The current reported trial results are from a “pivotal” study conducted between 1993 and 1999 where 885 women younger than 56 with early stage breast cancer and at least 4 involved axillary lymph nodes were treated with either conventional dose fluorouracil, epirubicin, and cyclophosphamide chemotherapy or HDC and ASCT. The HDC regimen was similar to the conventional regimen but replaced the last cycle with high-dose cyclophosphamide, thiotepa, and carboplatin.

The study authors have reported that among patients with more than 9 involved axillary lymph nodes HDC significantly improves outcomes 20 years from the initiation of treatment. HDC significantly improved overall survival; 44% of HDC treated patients survive today compared to only 30% of women treated with conventional chemotherapy. The relapse-free survival rate was also improved; 39% of patients who received HDC survive without cancer recurrence compared with 27% after conventional chemotherapy.

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References:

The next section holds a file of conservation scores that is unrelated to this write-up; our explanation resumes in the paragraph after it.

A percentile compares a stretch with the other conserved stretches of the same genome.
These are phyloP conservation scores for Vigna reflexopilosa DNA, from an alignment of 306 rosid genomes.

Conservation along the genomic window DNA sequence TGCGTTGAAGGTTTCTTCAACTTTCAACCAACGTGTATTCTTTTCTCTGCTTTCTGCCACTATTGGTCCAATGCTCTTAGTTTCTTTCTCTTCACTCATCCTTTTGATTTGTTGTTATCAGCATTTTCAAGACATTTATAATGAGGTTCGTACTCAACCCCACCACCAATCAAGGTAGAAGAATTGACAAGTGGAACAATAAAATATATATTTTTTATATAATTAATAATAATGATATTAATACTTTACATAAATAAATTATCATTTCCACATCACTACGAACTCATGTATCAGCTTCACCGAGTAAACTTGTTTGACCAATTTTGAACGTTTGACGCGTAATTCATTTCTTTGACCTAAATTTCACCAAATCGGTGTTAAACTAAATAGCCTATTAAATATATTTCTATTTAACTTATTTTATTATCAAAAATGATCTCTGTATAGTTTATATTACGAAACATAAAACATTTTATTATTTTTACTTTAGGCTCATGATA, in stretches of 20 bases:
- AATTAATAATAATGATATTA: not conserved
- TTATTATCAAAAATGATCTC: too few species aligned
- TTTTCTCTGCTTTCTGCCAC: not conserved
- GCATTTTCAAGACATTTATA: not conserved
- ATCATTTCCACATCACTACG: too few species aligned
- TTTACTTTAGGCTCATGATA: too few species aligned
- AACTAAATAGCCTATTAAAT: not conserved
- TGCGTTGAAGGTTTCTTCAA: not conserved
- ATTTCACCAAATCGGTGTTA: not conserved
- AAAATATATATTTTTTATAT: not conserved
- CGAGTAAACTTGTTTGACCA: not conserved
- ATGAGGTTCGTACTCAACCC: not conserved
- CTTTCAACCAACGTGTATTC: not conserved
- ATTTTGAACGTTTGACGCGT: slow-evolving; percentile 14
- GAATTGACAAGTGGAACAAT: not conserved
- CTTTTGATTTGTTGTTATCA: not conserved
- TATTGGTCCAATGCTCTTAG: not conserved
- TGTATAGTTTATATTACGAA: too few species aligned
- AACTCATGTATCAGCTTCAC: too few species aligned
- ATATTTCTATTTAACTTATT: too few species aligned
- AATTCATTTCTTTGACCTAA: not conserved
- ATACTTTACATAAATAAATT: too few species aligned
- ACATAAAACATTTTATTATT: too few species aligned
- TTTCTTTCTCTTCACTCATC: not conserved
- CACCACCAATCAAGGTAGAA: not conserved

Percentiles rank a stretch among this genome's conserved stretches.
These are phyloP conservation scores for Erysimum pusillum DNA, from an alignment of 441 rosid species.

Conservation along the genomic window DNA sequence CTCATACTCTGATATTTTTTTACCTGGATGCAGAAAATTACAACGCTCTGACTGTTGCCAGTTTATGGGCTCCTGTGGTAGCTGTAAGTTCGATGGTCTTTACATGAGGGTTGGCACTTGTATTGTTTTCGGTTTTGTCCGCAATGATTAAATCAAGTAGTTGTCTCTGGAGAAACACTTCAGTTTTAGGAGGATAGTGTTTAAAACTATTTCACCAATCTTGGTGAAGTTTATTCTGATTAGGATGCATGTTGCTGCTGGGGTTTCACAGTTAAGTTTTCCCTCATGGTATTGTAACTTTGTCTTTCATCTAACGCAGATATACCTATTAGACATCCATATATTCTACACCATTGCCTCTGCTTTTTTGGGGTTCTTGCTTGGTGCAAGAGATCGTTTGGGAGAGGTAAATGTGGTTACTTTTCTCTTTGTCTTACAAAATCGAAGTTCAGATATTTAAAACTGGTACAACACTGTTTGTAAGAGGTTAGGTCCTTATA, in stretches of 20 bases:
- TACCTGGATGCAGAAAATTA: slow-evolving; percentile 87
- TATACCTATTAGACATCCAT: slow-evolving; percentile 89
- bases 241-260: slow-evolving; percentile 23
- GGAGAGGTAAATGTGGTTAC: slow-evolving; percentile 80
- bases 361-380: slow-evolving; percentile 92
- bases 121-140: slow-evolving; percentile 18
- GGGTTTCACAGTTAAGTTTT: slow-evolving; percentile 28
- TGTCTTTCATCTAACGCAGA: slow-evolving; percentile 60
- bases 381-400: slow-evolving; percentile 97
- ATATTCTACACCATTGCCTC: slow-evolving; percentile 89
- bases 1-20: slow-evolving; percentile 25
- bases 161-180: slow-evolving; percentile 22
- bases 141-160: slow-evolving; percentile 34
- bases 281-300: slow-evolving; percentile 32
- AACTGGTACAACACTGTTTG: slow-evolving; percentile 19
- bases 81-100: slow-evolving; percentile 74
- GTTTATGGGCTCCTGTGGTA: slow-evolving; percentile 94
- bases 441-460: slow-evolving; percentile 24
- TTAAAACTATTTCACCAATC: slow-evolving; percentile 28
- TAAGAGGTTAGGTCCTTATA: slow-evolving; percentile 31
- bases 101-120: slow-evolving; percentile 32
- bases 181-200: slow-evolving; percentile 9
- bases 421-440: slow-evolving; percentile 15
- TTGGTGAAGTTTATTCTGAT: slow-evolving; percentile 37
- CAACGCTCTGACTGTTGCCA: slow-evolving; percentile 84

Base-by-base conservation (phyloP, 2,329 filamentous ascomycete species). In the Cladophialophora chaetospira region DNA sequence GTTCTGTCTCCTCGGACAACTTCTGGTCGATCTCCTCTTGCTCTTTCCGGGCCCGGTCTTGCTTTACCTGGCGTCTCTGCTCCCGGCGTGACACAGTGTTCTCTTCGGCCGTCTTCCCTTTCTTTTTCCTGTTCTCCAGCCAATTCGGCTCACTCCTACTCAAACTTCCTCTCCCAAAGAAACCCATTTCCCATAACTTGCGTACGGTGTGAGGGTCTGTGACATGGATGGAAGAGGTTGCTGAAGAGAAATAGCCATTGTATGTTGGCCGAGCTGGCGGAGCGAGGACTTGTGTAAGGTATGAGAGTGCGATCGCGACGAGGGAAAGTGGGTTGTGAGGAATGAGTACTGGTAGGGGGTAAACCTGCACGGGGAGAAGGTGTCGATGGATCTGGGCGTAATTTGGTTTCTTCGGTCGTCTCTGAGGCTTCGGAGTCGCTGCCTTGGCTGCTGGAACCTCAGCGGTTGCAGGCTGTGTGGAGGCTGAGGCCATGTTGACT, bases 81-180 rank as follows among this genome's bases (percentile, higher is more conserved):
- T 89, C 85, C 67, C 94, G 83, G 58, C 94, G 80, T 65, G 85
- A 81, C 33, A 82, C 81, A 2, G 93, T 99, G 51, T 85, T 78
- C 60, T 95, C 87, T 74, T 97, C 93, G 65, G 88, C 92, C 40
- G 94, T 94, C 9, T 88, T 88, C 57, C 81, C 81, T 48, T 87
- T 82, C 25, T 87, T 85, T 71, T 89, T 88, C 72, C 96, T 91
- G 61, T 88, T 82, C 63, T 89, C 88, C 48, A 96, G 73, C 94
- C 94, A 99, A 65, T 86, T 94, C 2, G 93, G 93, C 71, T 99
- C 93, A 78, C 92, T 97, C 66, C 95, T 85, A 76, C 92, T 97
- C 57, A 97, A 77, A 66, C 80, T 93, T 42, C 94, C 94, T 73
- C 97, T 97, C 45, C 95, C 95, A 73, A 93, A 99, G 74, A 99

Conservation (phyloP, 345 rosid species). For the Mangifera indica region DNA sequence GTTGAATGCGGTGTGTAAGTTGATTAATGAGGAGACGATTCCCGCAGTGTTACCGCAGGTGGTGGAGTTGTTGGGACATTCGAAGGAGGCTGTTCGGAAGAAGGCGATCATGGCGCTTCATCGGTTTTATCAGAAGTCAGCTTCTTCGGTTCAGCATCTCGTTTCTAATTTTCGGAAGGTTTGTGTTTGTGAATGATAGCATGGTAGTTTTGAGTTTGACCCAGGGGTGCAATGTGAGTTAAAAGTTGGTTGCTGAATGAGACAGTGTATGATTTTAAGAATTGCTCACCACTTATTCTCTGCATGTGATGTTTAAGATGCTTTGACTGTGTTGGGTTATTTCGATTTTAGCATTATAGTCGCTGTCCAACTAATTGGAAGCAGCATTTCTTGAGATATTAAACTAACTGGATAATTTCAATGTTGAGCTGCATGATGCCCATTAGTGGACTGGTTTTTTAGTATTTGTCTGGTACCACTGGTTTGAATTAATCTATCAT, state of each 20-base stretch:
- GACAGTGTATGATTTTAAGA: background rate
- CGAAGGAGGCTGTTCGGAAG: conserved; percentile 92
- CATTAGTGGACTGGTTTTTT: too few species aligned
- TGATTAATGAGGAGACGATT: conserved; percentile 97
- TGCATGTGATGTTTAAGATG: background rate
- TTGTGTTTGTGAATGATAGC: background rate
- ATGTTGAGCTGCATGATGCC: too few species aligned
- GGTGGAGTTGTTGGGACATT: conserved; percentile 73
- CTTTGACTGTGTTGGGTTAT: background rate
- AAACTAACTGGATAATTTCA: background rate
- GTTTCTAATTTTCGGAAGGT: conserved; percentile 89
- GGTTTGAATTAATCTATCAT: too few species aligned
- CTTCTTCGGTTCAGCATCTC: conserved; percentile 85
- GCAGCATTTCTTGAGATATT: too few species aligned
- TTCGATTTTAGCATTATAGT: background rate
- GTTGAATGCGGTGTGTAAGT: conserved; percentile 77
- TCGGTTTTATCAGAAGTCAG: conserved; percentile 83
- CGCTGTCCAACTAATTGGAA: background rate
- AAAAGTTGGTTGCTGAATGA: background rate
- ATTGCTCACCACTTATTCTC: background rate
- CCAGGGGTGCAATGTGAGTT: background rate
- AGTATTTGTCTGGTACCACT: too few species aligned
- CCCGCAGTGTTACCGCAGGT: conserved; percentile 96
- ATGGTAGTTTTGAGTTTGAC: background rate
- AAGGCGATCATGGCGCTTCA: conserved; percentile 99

1. Nanda R, Chow LQ, Dees EC, et al. A phase Ib study of pembrolizumab (MK-3475) in patients with advanced triple-negative breast cancer. Presented at the 2014 San Antonio Breast Cancer Symposium, December 9-13, 2014. San Antonio, Texas. Abstract S1-09.
  2. pmlive.com/pharma_news/keytruda_monotherapy_fails_in_triple_negative_breast_cancer_1288830
  3. Merck’s KEYTRUDA® (pembrolizumab) in Combination with Chemotherapy Met Primary Endpoint of Pathological Complete Response (pCR) in Pivotal Phase 3 KEYNOTE-522 Trial in Patients with Triple-Negative Breast Cancer (TNBC)
  4. Adams S, et al. Safety and clinical activity of atezolizumab (anti-PD-L1) in combination with nab-paclitaxel in patients with triple-negative breast cancer. Proceedings from the 2015 annual San Antonio Breast Cancer Symposium. Presented December 10, 2015. Abstract number: 850477.
  5. Adams S, et al. Phase Ib trial of atezolizumab (anti-PD-L1) in combination with nab-paclitaxel in patients with triple-negative breast cancer. J Clin Oncol. 2016:34 (suppl: abst 1009)